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Is it time to accept tenants with pets?

Posted on 2017-06-12

Whether to allow tenants to keep pets in a rental property has long been a big question for landlords. The general consensus from research over the years is that the majority of landlords are against permitting tenants to have pets in their properties.

Our recent research has backed up these theories, finding that the majority of tenants don't keep pets in their rental property. Our survey of over 20,000 tenants found that 44% are not allowed pets as stipulated by their tenancy agreement, while 33% have no pets by choice. Some 9% of renters we spoke to have dogs, 9% have cats, 2% have both dogs and cats and 3% have other pets.

When it comes to landlords, a significant 57% of the 3,500+ we surveyed said they wouldn't consider a tenant with pets. However, a quarter (26%) said they would accept most animals, 11% would accept cats only and 6% would accept dogs only.

As we can see, not all landlords are against lets with pets, but the majority still choose not to allow their tenants to keep animals.

Has the time now come for this viewpoint to be turned on its head? Would landlords benefit from being more flexible when it comes to pets? Below, we take a look at some of the pros and cons of lets with pets and explain how landlords can increase their pool of potential tenants by being more open-minded.

The pros and cons of allowing pets

The predominant advantages and disadvantages of allowing tenants to keep pets are well-documented, as are the procedures landlords should take if they are thinking about opening up their rental property to animals.

Here's a quick recap on some of the main pros and cons:

The negatives associated with allowing tenants to keep pets could be the additional noise, the nuisance they could cause neighbours, damage to the property and unwanted smells and odours.

On the flipside, allowing pets means renters could be more likely to be happy and the rental property will feel more like a proper home. These factors combined will increase the chance of tenants renewing their contract, staying for longer and therefore ultimately reducing the landlord's void periods.

Could you increase your pool of prospective tenants?

As we touched on above, landlords who are more flexible about pets in rental properties can benefit from being able to choose from a wider pool of prospective renters.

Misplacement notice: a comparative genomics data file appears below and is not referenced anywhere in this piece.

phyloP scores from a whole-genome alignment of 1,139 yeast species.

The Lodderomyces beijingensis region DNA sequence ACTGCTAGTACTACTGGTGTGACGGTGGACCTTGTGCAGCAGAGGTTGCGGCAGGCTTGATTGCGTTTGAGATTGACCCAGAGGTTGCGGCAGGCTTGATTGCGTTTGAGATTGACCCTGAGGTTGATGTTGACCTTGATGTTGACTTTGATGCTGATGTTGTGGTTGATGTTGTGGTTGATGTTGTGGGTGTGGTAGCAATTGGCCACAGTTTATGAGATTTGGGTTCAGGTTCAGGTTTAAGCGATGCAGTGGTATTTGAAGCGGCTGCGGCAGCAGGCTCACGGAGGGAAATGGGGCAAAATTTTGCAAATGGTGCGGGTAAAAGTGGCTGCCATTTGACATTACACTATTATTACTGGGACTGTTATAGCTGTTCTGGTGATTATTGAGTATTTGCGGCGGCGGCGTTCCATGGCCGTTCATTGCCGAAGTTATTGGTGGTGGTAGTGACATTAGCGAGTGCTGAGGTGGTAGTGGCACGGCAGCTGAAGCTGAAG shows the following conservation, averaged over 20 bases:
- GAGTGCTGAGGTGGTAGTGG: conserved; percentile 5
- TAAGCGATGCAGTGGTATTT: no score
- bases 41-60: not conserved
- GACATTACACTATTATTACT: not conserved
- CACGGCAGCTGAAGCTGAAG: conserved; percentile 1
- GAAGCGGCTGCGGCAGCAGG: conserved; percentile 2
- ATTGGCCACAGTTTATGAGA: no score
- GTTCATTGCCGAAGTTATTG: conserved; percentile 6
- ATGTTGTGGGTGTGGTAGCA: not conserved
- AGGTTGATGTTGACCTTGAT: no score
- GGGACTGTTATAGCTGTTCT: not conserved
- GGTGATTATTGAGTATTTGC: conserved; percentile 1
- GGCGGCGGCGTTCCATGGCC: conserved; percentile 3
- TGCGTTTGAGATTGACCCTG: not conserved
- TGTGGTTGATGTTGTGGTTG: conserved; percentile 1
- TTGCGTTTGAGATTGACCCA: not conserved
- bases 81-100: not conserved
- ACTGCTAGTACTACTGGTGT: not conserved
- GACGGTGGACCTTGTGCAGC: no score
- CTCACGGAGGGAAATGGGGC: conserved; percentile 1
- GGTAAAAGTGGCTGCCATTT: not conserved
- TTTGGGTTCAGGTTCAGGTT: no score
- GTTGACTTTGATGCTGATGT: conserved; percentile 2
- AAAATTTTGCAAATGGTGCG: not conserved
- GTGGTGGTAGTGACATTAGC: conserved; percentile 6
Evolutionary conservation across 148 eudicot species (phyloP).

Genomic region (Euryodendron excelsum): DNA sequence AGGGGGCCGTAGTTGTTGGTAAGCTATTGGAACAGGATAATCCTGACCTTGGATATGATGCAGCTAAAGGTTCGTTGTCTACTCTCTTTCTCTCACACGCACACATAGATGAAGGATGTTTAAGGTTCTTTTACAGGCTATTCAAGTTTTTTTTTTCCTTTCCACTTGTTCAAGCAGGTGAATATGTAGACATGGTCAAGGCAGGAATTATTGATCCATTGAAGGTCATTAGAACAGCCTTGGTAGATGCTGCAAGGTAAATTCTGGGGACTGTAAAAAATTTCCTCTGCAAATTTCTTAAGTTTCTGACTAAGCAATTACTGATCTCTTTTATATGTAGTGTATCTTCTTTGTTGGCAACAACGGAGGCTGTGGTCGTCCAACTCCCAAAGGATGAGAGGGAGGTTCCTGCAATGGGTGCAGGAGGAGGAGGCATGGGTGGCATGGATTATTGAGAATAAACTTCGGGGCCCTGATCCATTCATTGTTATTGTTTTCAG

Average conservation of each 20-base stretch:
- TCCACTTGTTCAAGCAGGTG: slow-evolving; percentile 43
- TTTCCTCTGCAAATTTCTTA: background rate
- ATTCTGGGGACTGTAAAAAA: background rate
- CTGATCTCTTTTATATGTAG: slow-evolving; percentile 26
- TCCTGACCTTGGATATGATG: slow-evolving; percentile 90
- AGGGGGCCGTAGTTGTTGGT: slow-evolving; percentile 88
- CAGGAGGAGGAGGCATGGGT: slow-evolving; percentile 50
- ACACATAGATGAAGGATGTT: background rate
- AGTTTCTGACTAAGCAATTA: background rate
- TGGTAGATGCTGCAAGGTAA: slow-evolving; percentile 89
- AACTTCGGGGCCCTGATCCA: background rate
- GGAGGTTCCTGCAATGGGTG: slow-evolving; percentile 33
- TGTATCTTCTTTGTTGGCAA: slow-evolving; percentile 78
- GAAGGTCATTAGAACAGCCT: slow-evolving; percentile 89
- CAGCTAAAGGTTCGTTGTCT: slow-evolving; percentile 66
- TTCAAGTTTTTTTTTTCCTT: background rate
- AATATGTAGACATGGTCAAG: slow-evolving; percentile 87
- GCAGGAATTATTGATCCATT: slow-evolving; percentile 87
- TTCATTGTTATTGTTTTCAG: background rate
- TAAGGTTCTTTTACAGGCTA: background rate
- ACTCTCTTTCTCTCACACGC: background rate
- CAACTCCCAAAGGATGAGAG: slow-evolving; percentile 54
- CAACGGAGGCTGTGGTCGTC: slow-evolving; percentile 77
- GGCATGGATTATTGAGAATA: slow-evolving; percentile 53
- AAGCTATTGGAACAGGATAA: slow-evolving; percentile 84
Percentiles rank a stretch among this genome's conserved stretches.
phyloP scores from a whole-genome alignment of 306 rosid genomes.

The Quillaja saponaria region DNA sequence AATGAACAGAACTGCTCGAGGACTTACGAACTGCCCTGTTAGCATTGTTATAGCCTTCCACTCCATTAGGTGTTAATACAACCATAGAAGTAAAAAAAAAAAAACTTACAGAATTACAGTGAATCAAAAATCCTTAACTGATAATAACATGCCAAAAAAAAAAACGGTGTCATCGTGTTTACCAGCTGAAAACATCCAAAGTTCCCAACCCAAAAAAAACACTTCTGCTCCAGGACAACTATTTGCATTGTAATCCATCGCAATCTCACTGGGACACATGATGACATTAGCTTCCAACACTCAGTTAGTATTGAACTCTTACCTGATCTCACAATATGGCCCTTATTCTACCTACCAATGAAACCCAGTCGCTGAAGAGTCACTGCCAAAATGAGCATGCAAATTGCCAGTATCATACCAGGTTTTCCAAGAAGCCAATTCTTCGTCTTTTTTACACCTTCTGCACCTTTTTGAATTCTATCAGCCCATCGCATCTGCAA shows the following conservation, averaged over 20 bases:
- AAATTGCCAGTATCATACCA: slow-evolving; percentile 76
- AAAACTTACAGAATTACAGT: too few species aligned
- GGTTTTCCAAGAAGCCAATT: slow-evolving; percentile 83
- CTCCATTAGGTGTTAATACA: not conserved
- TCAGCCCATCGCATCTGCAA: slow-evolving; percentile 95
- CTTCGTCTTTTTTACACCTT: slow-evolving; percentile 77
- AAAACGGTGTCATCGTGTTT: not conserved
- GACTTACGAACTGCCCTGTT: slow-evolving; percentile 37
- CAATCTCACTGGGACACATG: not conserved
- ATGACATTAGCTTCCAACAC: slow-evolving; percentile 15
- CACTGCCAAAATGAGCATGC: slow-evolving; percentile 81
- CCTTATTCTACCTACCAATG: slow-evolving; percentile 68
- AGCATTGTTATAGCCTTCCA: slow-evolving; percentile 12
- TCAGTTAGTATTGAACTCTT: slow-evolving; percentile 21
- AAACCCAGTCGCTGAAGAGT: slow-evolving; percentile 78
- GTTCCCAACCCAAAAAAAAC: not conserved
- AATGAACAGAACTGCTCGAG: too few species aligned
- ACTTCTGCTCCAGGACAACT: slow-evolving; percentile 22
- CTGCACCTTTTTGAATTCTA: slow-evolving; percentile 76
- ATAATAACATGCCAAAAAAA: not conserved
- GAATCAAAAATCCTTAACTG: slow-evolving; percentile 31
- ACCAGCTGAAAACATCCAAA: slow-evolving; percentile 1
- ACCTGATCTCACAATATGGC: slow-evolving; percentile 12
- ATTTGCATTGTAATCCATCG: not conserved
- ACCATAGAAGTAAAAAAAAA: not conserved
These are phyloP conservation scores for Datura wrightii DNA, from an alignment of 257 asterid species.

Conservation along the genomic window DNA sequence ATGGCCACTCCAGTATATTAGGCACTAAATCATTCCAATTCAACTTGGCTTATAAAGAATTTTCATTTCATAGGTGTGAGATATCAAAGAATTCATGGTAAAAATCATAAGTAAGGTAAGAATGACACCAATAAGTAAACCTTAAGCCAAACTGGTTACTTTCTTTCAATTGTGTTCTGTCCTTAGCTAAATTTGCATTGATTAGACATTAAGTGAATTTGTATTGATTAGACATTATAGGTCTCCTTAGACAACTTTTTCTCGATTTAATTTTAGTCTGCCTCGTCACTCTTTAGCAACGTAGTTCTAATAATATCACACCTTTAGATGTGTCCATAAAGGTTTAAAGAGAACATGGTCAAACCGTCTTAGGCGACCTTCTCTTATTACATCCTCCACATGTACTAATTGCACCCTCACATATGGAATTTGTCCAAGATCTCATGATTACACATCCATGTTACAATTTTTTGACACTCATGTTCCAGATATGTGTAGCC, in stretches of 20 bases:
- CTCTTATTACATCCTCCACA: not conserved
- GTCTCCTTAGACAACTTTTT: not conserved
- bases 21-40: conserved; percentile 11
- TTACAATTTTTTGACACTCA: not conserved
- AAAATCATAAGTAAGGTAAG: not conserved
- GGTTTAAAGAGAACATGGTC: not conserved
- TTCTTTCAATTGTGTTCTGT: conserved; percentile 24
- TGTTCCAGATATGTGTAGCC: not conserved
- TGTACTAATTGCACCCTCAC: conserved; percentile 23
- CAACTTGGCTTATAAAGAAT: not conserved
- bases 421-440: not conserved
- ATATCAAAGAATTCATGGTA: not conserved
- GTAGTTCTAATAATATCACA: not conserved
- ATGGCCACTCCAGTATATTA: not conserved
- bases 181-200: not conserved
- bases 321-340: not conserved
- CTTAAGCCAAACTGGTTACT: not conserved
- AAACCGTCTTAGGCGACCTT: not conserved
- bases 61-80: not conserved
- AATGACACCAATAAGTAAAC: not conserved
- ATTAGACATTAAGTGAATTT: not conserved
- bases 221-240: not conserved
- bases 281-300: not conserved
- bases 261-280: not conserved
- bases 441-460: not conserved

Demand from private tenants is at an all-time high, and so by opening your parameters even further, it's likely your property will be let extremely quickly which is of course beneficial for your cashflow and overall finances.

That's not to say you should start accepting tenants with pets without putting any sort of procedure in place. Firstly, you need to decide which type of pets you'd be willing to accept.

It's also advisable that if you do take an application from a tenant with a pet that you contact their previous landlord or letting agent to make sure there were no pet-related problems during their last tenancy.

Some landlords also like to 'meet' the pet before handing over the keys to a tenant, so this is something you can also consider.

Renters with pets vs. ‘benefits tenants’

One recent piece of research suggests that landlords are more likely to accept tenants with pets than those that are on benefits. BBC analysis of around 11,000 property advertisements found that only 2% of landlords were open to accepting tenants who receive benefits. The proportion of landlords accepting pets, meanwhile, was double at approximately 4%.

While the proportion of adverts accepting pets in rental properties is lower than most figures out there, this study goes some way to highlight that there are other groups of tenants viewed in a less favourable light than those with pets.

Being flexible could pay off

Accepting all tenants with pets is admittedly a bit of a risk, but with the right management and procedures in place it’s a risk that might well be worth taking. By making sure you have the right insurance cover, you have a pet disclaimer in your tenancy agreements and being proactive in finding out that you’re not accepting problem pets, then you could benefit from this increased flexibility.

As the figures show, it’s still more common for landlords not to accept pets and so those that do cautiously allow tenants to bring animals into their homes can make their property stand out in a crowded marketplace and advertise to a wider demographic of tenants.

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